By comparison, and according to the same data source, the maximum diesel price was 10 percent greater than the minimum. Given the timing of the data, we can expect that both CNG and diesel volatility was greater than reported; however, the lesson is that CNG prices are, in fact, less volatile than diesel prices. In short, while retail CNG and LNG prices may be more stable on average, geographic variability can be extreme and should be considered in any investment analysis.

In addition to CNG prices being less volatile, CNG is consistently less expensive on an energy equivalent basis than diesel. Since January of 2012, the average retail price differential was $1.65 per DGE, and the minimum and maximum price differentials were $1.49 and $1.85, respectively.

Of course transitioning to a CNG (or LNG) powered fleet is neither without risk nor without cost. On the risk side, there is a not insignificant chance that the price differential between natural gas fuels and diesel could narrow rather quickly—and, in the process, turn a good investment bad.

On the cost side, natural gas power plants are more expensive. And because the energy content (Btu per gallon) of CNG and LNG is significantly less than the energy content of diesel, for a CNG or LNG alternative to achieve the same range as a diesel truck requires that for every gallon of diesel, 3.7 gallons of CNG must be carried and 1.72 gallons of LNG must be carried.

The larger and more complex CNG and LNG tanks are notably heavier than the diesel equivalent and significantly more costly as well. In some cases, the additional weight of the tanks will decrease the payload capacity.

In addition to having different tank configurations, CNG and LNG have different refueling requirements. Because LNG is cryogenically liquefied, drivers must use protective gear (facemask, gloves, closed-toe shoes) and receive specialized training. Because CNG tanks must be filled through pressurization, and pressurizing a gas causes the temperature of the gas to increase, which in turn causes its volume to expand, fast-filled tanks achieve maximum pressure when the tanks are less than totally full.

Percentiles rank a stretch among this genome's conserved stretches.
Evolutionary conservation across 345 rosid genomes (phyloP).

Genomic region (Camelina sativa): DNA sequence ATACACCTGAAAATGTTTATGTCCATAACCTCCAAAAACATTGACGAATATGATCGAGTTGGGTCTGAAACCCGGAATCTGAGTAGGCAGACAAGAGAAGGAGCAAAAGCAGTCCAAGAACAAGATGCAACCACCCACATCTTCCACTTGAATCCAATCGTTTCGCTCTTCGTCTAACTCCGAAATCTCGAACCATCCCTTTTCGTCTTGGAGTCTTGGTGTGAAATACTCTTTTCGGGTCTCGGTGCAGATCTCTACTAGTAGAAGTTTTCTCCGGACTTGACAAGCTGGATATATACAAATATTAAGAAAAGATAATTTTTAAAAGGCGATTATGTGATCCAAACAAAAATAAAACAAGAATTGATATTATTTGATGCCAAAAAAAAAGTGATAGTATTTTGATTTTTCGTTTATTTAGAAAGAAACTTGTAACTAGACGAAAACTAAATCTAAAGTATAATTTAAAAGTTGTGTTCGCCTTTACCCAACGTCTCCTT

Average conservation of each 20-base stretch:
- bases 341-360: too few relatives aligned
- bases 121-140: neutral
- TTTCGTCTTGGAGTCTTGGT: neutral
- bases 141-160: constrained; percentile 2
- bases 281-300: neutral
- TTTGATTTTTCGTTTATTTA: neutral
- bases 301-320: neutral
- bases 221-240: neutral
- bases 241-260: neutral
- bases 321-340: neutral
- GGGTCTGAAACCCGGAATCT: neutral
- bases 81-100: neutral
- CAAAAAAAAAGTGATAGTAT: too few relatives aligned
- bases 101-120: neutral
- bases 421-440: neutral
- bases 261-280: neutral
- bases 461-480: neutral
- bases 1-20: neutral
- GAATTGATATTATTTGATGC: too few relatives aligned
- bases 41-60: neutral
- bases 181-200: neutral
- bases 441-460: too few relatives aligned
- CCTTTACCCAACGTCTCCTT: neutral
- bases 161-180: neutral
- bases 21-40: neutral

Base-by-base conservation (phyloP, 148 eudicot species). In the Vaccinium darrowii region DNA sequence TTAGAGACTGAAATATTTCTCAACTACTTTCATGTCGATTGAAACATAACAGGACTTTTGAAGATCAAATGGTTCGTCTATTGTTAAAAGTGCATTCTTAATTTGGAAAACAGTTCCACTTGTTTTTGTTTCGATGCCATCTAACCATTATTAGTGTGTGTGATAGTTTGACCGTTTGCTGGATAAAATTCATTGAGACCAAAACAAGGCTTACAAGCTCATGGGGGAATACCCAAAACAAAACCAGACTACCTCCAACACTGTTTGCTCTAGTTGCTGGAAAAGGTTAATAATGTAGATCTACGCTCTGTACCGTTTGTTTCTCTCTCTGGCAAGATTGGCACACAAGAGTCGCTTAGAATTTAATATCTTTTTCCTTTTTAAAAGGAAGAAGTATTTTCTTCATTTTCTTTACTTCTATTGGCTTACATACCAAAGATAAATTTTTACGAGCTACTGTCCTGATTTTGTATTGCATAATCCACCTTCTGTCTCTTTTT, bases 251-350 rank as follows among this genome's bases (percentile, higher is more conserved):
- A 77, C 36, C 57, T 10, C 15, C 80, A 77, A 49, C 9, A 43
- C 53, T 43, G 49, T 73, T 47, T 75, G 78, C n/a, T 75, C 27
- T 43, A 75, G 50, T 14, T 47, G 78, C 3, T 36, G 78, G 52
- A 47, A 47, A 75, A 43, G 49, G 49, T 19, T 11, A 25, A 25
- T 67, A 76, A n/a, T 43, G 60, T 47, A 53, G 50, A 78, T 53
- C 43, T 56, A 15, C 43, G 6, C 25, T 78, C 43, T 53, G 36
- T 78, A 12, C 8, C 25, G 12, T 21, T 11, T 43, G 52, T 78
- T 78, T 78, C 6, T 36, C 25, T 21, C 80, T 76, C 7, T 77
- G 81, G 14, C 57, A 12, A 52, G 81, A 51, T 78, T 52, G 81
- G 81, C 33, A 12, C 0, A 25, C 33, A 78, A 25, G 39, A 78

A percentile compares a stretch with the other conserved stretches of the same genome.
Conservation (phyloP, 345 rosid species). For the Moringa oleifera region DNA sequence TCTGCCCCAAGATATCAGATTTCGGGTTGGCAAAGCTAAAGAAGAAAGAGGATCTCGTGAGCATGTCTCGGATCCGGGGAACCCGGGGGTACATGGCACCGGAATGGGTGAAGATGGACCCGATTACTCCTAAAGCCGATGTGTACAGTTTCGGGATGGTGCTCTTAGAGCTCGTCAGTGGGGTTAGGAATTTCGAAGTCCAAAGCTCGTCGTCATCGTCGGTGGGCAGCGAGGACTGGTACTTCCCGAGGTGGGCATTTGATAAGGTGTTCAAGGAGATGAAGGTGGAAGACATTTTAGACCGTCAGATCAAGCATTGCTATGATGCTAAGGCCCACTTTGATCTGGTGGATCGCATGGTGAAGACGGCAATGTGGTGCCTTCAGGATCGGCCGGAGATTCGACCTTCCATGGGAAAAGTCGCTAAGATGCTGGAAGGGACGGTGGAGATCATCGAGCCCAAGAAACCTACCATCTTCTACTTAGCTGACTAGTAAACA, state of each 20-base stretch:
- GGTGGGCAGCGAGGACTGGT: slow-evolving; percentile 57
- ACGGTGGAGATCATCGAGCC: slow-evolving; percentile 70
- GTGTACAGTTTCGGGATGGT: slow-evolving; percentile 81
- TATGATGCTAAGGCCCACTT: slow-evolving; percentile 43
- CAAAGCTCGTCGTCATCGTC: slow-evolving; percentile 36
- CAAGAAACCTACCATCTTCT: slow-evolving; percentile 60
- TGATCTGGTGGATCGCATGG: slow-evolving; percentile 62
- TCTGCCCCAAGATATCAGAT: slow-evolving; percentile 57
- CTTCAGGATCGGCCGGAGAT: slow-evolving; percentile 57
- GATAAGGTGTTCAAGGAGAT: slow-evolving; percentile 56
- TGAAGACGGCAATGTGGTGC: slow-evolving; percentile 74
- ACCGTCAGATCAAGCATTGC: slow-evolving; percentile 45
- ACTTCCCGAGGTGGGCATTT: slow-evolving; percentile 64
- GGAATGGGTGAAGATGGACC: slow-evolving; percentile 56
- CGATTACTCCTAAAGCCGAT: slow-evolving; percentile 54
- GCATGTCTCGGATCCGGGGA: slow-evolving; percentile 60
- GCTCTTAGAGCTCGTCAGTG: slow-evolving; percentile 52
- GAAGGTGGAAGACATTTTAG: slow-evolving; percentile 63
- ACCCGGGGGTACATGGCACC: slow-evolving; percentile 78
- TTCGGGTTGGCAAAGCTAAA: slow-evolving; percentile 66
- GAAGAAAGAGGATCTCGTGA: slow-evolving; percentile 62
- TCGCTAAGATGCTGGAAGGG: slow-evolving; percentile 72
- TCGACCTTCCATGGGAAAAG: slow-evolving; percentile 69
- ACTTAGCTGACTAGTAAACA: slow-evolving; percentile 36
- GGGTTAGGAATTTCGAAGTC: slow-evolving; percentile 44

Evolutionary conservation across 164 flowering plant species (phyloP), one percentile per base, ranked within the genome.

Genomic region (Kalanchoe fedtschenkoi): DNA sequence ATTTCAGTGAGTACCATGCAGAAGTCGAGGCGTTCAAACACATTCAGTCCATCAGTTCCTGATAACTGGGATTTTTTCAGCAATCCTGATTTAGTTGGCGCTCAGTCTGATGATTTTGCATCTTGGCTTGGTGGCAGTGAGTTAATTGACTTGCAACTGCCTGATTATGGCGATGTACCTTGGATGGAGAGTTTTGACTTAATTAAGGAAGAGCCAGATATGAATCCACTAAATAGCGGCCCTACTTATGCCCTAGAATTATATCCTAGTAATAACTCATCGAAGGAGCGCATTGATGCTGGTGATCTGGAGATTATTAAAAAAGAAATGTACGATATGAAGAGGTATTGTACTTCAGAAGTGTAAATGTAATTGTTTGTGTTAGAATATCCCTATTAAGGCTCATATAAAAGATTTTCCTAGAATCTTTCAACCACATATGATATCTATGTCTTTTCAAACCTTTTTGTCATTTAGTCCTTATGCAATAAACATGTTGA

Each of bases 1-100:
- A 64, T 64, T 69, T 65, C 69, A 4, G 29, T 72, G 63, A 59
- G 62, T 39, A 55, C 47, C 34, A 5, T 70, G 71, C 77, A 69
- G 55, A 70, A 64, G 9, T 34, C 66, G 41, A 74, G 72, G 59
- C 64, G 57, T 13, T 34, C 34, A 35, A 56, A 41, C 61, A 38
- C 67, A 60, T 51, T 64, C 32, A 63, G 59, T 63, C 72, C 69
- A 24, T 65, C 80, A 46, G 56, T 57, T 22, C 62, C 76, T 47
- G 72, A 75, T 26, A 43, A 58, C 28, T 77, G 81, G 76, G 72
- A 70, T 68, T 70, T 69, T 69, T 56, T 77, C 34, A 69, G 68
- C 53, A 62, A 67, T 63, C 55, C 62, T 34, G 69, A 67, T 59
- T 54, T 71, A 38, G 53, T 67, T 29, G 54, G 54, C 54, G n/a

In order to completely fill the tanks, a slow fill technique that can take six to eight hours is required. Consequently, if you don’t have your own refueling facility, the practical tank volume is decreased by as much as a quarter.

The investment model developed at Mercator and referenced earlier generates an incremental discounted cash flow forecast and estimates the payback period, net present value of the investment, and the internal rate of return for the investment using nearly twenty user-defined inputs including:

  • Incremental natural gas spot prices and diesel prices, which vary by region
  • Type of power plant (CNG or LNG) and displacement
  • Tank size and configuration
  • Fleet characteristics including number of trucks/tractors, average payload, average miles per year, average trip distance, and average fuel economy (for diesel, the model estimates the natural gas equivalent)
  • Fueling technique (slow or fast filling CNG)
  • Financial considerations such as the discount rate, the price differential between truck/tractor models, salvage period, residual value, and the incremental cost of capital

Running various realistic fleet and pricing scenarios through the model produces intriguing results. We find that for some fleets, the decision to switch to natural gas is almost risk free—meaning that the net present value of the investment is positive under most likely fuel price scenarios. We also find that for other fleets, transitioning from diesel to natural gas will not provide a positive return on investment even under pricing scenarios weighted to favor natural gas alternatives.

Evaluating natural gas powered alternatives to diesel-powered trucks and tractors is a complicated task, but in some cases, the financial rewards for making such a transition can be significant. But even in such cases, the value of such an investment must be weighed against competing investment opportunities, which is typically accomplished by comparing the internal rates of return between competing investments.

Depending on where and under what conditions your fleets operate, natural gas powered trucks/tractors may make a terrific investment, but the devil is in the details.

About the Author

Derik Andreoli
Derik Andreoli, Ph.D.c. is the Senior Analyst at Mercator International, LLC. He welcomes any comments or questions, and can be contacted at [ protected]

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Article Topics

Diesel · October 2013 · Oil · Oil Prices · All Topics